Why Python is my Favorite Language
Merry Hannukah! I've been trying very hard not to think about anything tech related this week, but also want to keep to a weekly schedule of newsletters. Can't let y'all down! To not let you down and also not have to think about tech, I'm sharing a first draft on learning new languages. It gets a pass because I wrote it two months ago. Enjoy!
(Yes, I'll change the title for the final draft.)
Why Python Is My Favorite Language
I want to do $THING. Normally I do my hacking in Python, which is alright, but has lots of frustrations. My friends tell me Yarlsnarth is better for doing $THING. After going through the online tutorial, I can see why. Maybe I'll try Yarlsnarth for this project! Just a few things I need to figure out first:
- How am I supposed to be writing this? Do I download an IDE? Is there a Vim plugin? Is this ostensibly editor-agnostic but really supposed to use Emacs?
- Uh oh, there's two competing plugins. Which do I choose?
- How do I read from a file? How do I parse JSON? How do I pull environmental variables?
- Basically, how do I do any of the things that aren't part of the core syntax/semantics but are super common problems people face every day?
- I'm going to have to memorize another 100 functions and their parameters, aren't I?
- What are the language quirks that will cost me an hour to discover?
- What are the footguns that will cost me a day to debug?
- What are the little things that normally aren't a problem but will trip me up every time I switch back to a different language? Things like "how to slice a list" or "how to import a module".
- How is the help organized? Is there an official site? How's the site laid out?
- Is it actually useful or will it make me stop computers?
- Is it one of those weird ones where it's aimed at complete newbies or masters, and nothing in between?
- Can I download the official docs, or will I have to be online to read any of the references?
- I hit problem X. Will I find help in the official docs, or the faq, or the community, or should I be putting random stuff into Google?
- Oh, looks like someone answered this in 2007! Which was eight versions ago. Are they still right or is their advice obsolete?
- I found something from 2011 that said the 2007 person was wrong. So I know the language is changing enough that I can't trust older advice. But I can't find anything more recent. Do I do what 2011 dude says?
- How do I debug? Will doing anything other than "break into repl" be like pulling teeth?
- Will "break into repl" be like pulling teeth?
- What are all the magic commands in the repl?
- Testing. Is unit testing part of the core library, or do I need to install a third party framework?
- Or both? Like how Python comes with
unittest, but everybody uses
- What about property-based testing? Does Yarlsnarth even have a PBT library?
- How does the test runner work? How long should I try to integrate it with my dev environment before giving up and running it in a separate terminal?
- Or both? Like how Python comes with
- How do I build? How do I package? How do I manage my environment?
- Package management.
- How do I find the packages I need? If there are multiple competing packages, how do I decide which one I should use?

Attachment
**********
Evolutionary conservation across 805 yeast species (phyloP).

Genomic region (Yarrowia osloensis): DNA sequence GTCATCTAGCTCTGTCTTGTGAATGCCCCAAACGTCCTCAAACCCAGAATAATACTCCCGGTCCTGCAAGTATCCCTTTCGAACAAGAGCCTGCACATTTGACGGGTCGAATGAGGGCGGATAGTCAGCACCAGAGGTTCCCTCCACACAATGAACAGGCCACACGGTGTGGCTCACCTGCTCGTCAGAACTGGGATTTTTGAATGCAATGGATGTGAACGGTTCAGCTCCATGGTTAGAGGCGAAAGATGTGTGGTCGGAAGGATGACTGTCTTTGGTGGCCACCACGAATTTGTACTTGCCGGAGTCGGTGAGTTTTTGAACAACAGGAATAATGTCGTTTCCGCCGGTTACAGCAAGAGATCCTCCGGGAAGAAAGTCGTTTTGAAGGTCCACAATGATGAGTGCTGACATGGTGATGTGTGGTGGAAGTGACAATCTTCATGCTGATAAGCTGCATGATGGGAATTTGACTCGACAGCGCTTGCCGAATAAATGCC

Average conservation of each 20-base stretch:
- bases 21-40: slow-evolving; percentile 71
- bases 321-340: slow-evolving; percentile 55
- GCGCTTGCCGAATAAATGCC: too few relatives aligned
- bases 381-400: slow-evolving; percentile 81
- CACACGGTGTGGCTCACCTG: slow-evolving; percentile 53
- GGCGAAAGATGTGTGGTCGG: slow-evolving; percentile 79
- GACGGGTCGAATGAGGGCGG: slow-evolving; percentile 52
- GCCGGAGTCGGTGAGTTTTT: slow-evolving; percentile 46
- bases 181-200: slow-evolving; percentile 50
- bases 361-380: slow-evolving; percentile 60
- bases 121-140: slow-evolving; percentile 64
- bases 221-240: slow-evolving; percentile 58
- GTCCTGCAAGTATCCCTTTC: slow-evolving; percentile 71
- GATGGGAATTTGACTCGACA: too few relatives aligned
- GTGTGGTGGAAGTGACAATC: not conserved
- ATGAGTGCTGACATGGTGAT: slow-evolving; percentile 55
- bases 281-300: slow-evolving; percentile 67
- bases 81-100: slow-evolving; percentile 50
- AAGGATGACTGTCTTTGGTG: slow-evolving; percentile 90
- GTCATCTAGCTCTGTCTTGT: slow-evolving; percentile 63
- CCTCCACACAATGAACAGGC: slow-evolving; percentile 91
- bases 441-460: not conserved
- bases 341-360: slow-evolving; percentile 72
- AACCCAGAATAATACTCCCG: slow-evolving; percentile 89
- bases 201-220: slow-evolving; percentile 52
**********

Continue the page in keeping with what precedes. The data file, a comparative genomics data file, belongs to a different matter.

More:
- And now I have to learn the APIs of the third-party packages.
- And the API of the package manager itself.
- What are the "canonical" packages the community has consensus on? Am I going to have to dive into the community to find out what I need to install?
- I do?
- Oh god.
- So... the language community.
- Where are they? Will I have to join Yet Another Slack? Install Yet Another Messaging App?
- Are they friendly to beginners, hostile, passive-aggressive?
- Are there any missing stairs or known abusers? Are there high-profile rivalries?
- What innocuous-seeming topics always turn into a flamewar? Is my question even safe to ask?
- Now they're explaining something waaaay above my head. Is this necessary to get, or are they just knowledge-blind?
- What are all these in-jokes supposed to be?
Screw this, I'm going back to Python.
[[Things are much more rough-drafty past this point]]
Most of my problems with learning a language fall in two categories:
- How to use a particular algorithm API
- How to do something supporting my program, like test, build, import modules, etc.
It's not about how mind-bending the language paradigm is, or how it's architectured. I just getg frustrated relearning how to do specific things that I already know how to do, where I have to spend a lot of time searching how this language does it. Kind of like accidental vs essential complexity.
What I need is an "X for Y", but better. Something like To Ruby from Python or Go for Python Programmers only cover the core. They don't cover the peripheral libraries or the lagangue ecosystem. Hyperpolyglot is better, but doesn't talk much about the ecosystem. It also doesn't compare across language families, which could be very helpful here.
Beyond that, I'd also need a beginners overview of the ecosystem. If you look at the Python docs, it recommends you use pytest for testing and requests for HTTP calls. That should all be in one place.
Another thing that's helpful: boilerplate starter apps. Something where all of the libraries are already integrated for you and you can modify them to figure stuff out. The downside is it's less clear what's part of the core language and what's an addon, so those should be clearly marked.
All of these require a lot of non-technical work from the community, something that's scarce for most open-source projects.
[some kind of finish]